ADVANCING ASSESSMENT AND SELF-ASSESSMENT
The State of Evaluation in Internal Medicine Residency
Saima I. Chaudhry, MD, MSHS
, Eric Holmboe, MD
, and Brent W. Beasley, MD
Department of Medicine and Office of Graduate Medical Education, North Shore University Hospital, Manhasset, NY, USA;
of Internal Medicine, Philadelphia, PA, USA;
University of Missouri-Kansas City, Kansas City, MO, USA;
Office of Graduate Medical Education,
North Shore University Hospital, Manhasset, NY, USA.
BACKGROUND: There are no nationwide data on the
methods residency programs are using to assess trainee
competence. The Accreditation Council for Graduate
Medical Education (ACGME) has recommended tools that
programs can use to evaluate their trainees. It is unknown
if programs are adhering to these recommendations.
OBJECTIVE: To describe evaluation methods used by
our nation’s internal medicine residency programs and
assess adherence to ACGME methodological recommen-
dations for evaluation.
DESIGN: Nationwide survey.
PARTICIPANTS: All internal medicine programs regis-
tered with the Association of Program Directors of Internal
MEASUREMENTS: Descriptive statistics of programs
and tools used to evaluate competence; compliance with
ACGME recommended evaluative methods.
RESULTS: The response rate was 70%. Programs were
using an average of 4.2–6.0toolstoevaluatetheir
trainees with heavy reliance on rating forms. Direct
observation and practice and data-based tools were used
much less frequently. Most programs were using at least
1 of the Accreditation Council for Graduate Medical
Education (ACGME)’s “most desirable” methods of eval-
uation for all 6 measures of trainee competence. These
programs had higher support staff to resident ratios
than programs using less desirable evaluative methods.
CONCLUSIONS: Residency programs are using a large
number and variety of tools for evaluating the compe-
tence of their trainees. Most are complying with ACGME
recommended methods of evaluation especially if the
support staff to resident ratio is high.
KEY WORDS: graduate medical education; residency; ACGME;
J Gen Intern Med 23(7):1010–5
© Society of General Internal Medicine 2008
Effective trainee evaluation is a professional responsibility of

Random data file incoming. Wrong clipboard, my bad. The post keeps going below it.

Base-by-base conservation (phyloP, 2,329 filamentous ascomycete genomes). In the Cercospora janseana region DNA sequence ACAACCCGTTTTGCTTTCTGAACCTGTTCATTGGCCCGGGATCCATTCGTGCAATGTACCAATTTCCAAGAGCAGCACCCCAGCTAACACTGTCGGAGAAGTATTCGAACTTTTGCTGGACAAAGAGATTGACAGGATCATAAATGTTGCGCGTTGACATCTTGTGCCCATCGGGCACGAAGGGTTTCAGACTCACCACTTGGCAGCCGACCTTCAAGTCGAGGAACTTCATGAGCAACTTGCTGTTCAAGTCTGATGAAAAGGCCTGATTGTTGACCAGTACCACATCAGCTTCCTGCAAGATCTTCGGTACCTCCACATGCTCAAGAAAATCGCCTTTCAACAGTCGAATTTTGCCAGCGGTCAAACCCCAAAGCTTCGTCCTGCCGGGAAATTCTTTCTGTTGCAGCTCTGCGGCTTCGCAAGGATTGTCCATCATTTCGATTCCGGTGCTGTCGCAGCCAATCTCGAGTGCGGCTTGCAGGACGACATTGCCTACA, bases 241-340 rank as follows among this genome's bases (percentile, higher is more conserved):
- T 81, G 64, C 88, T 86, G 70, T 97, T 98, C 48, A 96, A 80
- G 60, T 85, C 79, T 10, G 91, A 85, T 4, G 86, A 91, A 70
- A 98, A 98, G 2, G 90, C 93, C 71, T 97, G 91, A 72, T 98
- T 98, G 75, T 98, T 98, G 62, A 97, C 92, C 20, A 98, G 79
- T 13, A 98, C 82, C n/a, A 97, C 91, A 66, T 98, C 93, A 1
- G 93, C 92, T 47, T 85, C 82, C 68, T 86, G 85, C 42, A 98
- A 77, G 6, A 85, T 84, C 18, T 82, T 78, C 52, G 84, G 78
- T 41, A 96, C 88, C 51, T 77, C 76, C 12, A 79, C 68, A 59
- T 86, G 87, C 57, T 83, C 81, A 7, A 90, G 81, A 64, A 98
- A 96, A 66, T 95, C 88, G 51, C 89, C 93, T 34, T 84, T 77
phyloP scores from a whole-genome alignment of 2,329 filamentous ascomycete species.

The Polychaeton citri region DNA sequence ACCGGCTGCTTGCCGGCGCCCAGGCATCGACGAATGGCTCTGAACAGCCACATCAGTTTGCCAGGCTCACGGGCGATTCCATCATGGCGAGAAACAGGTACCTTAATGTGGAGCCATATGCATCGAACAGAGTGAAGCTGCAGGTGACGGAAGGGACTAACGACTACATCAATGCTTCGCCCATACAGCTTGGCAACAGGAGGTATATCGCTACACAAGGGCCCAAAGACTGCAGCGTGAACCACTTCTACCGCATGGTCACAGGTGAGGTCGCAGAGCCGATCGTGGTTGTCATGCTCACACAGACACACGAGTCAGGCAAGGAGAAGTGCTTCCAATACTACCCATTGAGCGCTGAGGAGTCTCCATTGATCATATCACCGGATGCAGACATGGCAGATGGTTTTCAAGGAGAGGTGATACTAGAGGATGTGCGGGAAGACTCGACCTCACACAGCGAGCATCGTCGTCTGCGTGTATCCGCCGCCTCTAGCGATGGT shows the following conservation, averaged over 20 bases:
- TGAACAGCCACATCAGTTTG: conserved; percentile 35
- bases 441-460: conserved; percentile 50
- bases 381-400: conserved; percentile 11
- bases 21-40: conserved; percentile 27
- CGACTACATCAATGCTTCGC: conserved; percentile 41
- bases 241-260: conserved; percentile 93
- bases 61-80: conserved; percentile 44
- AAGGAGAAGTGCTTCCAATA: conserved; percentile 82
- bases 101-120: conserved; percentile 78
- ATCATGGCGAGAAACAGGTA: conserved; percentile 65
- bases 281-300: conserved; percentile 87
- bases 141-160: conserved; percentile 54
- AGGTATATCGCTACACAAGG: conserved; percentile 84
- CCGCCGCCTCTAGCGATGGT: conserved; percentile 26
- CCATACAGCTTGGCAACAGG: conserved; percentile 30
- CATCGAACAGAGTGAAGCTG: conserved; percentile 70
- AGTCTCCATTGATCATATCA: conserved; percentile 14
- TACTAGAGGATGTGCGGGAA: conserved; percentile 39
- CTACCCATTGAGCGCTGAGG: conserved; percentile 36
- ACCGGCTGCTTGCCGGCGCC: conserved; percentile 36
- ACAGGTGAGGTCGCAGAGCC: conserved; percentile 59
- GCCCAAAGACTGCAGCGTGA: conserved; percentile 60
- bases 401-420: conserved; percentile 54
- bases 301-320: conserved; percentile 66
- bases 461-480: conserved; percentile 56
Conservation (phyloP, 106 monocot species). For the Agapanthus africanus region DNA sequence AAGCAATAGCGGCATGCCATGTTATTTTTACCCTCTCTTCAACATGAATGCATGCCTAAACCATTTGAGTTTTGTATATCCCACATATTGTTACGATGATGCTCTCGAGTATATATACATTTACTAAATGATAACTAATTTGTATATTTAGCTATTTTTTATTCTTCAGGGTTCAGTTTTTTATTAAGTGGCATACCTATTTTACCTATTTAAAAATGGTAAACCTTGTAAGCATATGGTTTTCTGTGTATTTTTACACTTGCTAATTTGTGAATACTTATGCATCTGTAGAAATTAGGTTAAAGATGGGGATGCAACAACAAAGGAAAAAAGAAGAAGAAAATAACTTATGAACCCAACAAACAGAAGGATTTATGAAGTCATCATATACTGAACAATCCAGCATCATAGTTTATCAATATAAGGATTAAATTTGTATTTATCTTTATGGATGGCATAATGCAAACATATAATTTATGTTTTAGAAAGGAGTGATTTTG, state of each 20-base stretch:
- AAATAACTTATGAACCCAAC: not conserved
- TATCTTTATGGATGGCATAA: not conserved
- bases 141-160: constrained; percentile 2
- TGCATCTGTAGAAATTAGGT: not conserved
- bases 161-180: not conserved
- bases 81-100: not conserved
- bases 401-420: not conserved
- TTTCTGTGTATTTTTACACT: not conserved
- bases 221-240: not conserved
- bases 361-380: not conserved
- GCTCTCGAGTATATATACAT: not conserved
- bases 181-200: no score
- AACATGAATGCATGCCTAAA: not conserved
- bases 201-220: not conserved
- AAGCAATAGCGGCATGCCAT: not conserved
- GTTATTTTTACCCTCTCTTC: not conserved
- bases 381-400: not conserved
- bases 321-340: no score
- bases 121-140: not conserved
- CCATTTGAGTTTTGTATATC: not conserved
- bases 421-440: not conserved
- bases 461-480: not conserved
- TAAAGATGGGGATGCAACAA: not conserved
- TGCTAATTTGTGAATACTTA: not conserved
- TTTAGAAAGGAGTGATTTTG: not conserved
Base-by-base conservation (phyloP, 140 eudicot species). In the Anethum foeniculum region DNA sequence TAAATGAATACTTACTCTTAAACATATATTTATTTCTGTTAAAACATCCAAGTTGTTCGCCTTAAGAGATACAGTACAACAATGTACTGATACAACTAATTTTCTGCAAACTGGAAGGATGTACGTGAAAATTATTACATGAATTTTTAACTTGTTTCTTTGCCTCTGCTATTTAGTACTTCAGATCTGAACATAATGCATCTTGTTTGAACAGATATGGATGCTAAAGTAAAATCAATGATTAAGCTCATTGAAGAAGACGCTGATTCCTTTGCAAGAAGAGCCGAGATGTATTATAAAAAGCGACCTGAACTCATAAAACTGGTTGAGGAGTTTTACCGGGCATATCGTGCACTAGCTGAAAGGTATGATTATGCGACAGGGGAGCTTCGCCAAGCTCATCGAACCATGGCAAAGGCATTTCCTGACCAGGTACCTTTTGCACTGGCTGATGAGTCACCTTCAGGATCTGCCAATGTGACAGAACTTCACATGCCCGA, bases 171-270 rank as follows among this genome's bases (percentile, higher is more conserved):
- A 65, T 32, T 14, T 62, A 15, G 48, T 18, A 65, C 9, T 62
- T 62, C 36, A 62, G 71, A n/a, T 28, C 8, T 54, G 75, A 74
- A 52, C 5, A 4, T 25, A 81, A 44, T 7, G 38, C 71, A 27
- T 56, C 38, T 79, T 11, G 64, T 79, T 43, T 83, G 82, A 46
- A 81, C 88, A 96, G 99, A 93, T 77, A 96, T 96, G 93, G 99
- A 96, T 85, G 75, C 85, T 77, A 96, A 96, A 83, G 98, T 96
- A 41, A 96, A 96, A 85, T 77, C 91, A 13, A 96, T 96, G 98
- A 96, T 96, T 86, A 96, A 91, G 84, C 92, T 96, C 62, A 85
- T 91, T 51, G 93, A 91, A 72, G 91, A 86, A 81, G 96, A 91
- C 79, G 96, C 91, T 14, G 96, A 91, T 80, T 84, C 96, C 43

medical educators. In 1999, the Accreditation Council for
Graduate Medical Education (ACGME) endorsed the concept
of the core competencies and mandated programs to evaluate
their trainees in 6 broad areas: Patient Care, Medical Knowl-
edge, Professionalism, Communication, Practice-Based Learn-
ing, and Systems-Based Practice. In 2002, programs were
expected to start implementing competency evaluation. By
2006, the competencies were to be fully integrated into the
curriculum and evaluation of all trainees in the United States.
Although the Council has largely let programs decide how to
best assess each competency, they have provided recommenda-
tions to help programs tackle the important task of evaluation.
Such recommendations are included in the ACGME Out-
comes Project, and more specifically, in its Toolbox of Assessment
Methods, which provides information about the psychometric
qualities and feasibility of a variety of evaluative tools.
Several investigators have studied the use of these tools,
usually providing a description of a particular evaluation at a
single institution, and other times providing outcomes assess-
These studies provide programs with practical insight
regarding different evaluative methods. However, there has
been no nationwide description of the state of evaluation in
graduate medical education. Without such an analysis, we
cannot fully understand how programs determine the compe-
tence of their graduates or whether they are adhering to ACGME
methodological recommendations for evaluation.
The purpose of this study is to describe how competence is
evaluated in Internal Medicine graduate medical education in
the United States during the early stages of the evolution toward
outcomes-based education. We describe the frequency with
which various tools are used to assess trainees, along with the
number of tools used to measure each competency. We also
describe how well residency programs are complying with the
ACGME’s recommended evaluation methodologies. Finally, we
compare the characteristics of programs that use the ACGME’s
recommended evaluation methods for assessing all 6 compe-
tencies versus fewer than 6 competencies.
The Survey Task Force of the Association of Program Directors
in Internal Medicine (APDIM) developed a 74-item questionnaire
to obtain information about our nation’s residency programs.
Our main outcome included tools used to assess each of the 6
competencies. Our survey was comprised of 5 sections as-
sessing: 1) characteristics of the program including program
resources, 2) characteristics of faculty and staff, 3) character-
istics of residents, 4) characteristics of the program director,
and 5) tools used to assess each competency.